The good news of the “day after”, above and beyond the happy sensation of savoring the smooth flow of democracy in action, was the carry-through on seeing the adults back in the room on multilateralism in global health and the pandemic. What do I mean? Well, the day that I am referring to is 20 January 2021, the day that was filled with pomp and ceremony (but no crowds) for the inauguration of President Joe Biden and Vice President Kamala Harris to lead the United States government. On the day itself, President Biden signed over a dozen executive orders to put things back in place, as it were. And on the “day after”, we witnessed the follow-through on a new national strategy on the COVID-19 response and pandemic preparedness. Here are some preliminary reflections on the good news, with the caveat that the journey is not yet over. Continue reading “So Far, So Good on the US at the WHO and at the COVAX Facility”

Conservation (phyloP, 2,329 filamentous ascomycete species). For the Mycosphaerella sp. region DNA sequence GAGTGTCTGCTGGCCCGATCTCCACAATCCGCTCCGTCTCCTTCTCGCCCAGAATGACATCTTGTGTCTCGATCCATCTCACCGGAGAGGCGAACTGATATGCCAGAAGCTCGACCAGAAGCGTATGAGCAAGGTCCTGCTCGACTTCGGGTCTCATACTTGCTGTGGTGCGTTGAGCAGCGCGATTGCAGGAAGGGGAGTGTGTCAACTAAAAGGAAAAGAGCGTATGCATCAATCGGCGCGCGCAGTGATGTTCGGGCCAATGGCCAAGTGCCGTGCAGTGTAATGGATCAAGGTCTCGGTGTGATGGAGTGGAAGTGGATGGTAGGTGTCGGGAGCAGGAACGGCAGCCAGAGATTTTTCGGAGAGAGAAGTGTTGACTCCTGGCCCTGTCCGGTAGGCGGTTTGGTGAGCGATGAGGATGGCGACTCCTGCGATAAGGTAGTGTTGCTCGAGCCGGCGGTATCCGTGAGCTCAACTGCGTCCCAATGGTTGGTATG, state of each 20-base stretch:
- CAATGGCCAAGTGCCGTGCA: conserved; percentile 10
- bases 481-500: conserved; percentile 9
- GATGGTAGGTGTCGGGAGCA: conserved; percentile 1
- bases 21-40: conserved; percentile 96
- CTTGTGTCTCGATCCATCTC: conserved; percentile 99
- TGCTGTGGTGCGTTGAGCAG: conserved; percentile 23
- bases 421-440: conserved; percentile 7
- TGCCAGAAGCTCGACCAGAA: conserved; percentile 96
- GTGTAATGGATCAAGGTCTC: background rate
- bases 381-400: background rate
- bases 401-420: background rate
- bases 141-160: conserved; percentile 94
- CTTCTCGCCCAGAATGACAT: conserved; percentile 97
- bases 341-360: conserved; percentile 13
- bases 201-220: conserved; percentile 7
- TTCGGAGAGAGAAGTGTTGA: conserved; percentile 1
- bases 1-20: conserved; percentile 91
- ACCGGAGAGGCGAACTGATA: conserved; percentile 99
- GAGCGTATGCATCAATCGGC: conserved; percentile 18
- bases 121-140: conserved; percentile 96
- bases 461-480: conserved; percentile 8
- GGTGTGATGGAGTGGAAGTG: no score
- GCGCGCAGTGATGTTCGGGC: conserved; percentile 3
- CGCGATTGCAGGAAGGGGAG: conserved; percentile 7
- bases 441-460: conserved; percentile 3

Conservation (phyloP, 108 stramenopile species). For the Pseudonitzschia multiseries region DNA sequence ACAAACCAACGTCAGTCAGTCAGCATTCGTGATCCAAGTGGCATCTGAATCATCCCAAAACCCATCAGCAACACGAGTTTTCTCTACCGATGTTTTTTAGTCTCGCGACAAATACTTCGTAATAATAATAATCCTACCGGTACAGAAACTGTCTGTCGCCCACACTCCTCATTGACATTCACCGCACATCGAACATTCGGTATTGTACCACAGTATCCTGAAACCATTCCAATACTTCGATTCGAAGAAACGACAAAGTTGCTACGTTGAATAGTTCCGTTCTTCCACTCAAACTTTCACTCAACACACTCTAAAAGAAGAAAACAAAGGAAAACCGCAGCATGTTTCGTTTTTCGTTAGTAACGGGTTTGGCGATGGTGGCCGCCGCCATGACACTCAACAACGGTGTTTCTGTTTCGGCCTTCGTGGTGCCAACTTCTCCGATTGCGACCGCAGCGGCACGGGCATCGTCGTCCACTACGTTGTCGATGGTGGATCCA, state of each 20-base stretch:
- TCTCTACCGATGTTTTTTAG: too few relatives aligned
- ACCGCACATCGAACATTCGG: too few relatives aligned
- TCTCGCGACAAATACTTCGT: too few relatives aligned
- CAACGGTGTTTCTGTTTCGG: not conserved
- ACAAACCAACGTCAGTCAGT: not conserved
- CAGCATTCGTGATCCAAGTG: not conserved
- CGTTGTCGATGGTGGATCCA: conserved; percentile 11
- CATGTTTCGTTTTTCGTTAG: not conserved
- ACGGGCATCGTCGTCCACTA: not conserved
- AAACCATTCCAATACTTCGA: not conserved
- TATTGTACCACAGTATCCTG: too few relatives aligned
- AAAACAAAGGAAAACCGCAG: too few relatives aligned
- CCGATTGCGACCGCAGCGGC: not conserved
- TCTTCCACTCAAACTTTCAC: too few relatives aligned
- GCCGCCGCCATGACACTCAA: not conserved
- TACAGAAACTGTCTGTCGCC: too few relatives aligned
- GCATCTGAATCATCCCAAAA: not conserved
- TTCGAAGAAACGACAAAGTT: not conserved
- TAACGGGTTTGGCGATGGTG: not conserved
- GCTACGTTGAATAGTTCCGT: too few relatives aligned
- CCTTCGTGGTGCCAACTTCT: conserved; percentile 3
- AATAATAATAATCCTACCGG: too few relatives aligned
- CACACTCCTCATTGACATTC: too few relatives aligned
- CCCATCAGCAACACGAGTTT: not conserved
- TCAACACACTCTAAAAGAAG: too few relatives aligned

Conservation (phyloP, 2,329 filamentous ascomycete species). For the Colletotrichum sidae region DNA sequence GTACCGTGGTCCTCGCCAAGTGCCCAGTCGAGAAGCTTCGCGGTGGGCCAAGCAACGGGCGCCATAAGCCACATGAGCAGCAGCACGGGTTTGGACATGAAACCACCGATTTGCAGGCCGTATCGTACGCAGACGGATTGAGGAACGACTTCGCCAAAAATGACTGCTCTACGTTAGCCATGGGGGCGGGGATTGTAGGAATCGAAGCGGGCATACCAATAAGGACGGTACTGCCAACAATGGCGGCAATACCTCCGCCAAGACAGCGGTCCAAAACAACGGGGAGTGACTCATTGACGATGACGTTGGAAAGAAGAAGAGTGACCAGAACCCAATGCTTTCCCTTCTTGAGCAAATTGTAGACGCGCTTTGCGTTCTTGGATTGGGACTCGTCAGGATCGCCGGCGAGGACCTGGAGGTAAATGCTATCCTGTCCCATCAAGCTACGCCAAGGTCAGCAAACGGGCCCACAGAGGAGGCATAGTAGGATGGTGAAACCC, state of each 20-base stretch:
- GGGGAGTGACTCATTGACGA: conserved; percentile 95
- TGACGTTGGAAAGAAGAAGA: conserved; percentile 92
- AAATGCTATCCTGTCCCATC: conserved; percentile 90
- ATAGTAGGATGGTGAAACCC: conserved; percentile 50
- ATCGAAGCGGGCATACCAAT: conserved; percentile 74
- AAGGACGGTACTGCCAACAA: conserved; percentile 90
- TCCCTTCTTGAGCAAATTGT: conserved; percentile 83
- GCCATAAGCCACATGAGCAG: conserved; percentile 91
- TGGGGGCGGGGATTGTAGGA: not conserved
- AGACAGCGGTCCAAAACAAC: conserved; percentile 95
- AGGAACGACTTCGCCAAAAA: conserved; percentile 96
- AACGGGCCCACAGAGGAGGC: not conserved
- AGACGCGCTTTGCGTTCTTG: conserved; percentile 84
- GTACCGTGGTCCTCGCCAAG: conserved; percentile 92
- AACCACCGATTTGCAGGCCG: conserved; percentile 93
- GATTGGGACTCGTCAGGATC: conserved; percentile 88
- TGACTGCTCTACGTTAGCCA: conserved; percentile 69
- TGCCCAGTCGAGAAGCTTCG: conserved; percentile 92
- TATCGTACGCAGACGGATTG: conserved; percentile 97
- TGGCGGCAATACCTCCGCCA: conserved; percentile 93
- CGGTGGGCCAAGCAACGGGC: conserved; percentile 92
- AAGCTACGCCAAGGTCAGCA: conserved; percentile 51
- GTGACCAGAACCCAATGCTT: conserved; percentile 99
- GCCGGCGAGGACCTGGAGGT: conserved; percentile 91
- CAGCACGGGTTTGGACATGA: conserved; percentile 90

As we come to the end of 2020, we are taking some time to recall those things that we didn’t get to celebrate together. Fair enough. It isn’t that I thought of gender when I sat down to do an end-of-year reflection of this awful 2020. Rather, I just happened to be sitting down to write down my thoughts on gender on this penultimate day of 2020 and thought to myself: I should prepare an outline of what my main points might be. And oh yes, one of those main points is that this year of 2020 was the 25-year anniversary of the Beijing Platform and Declaration on the Rights of Women. Major events and visible displays of the anniversary had been planned for Mexico in April and then France in May, but then the whole process leading up to these events was abruptly suspended, and the main events were postponed until 2021. Continue reading “Gender 2021: Post-Pandemic? Post-Beijing?”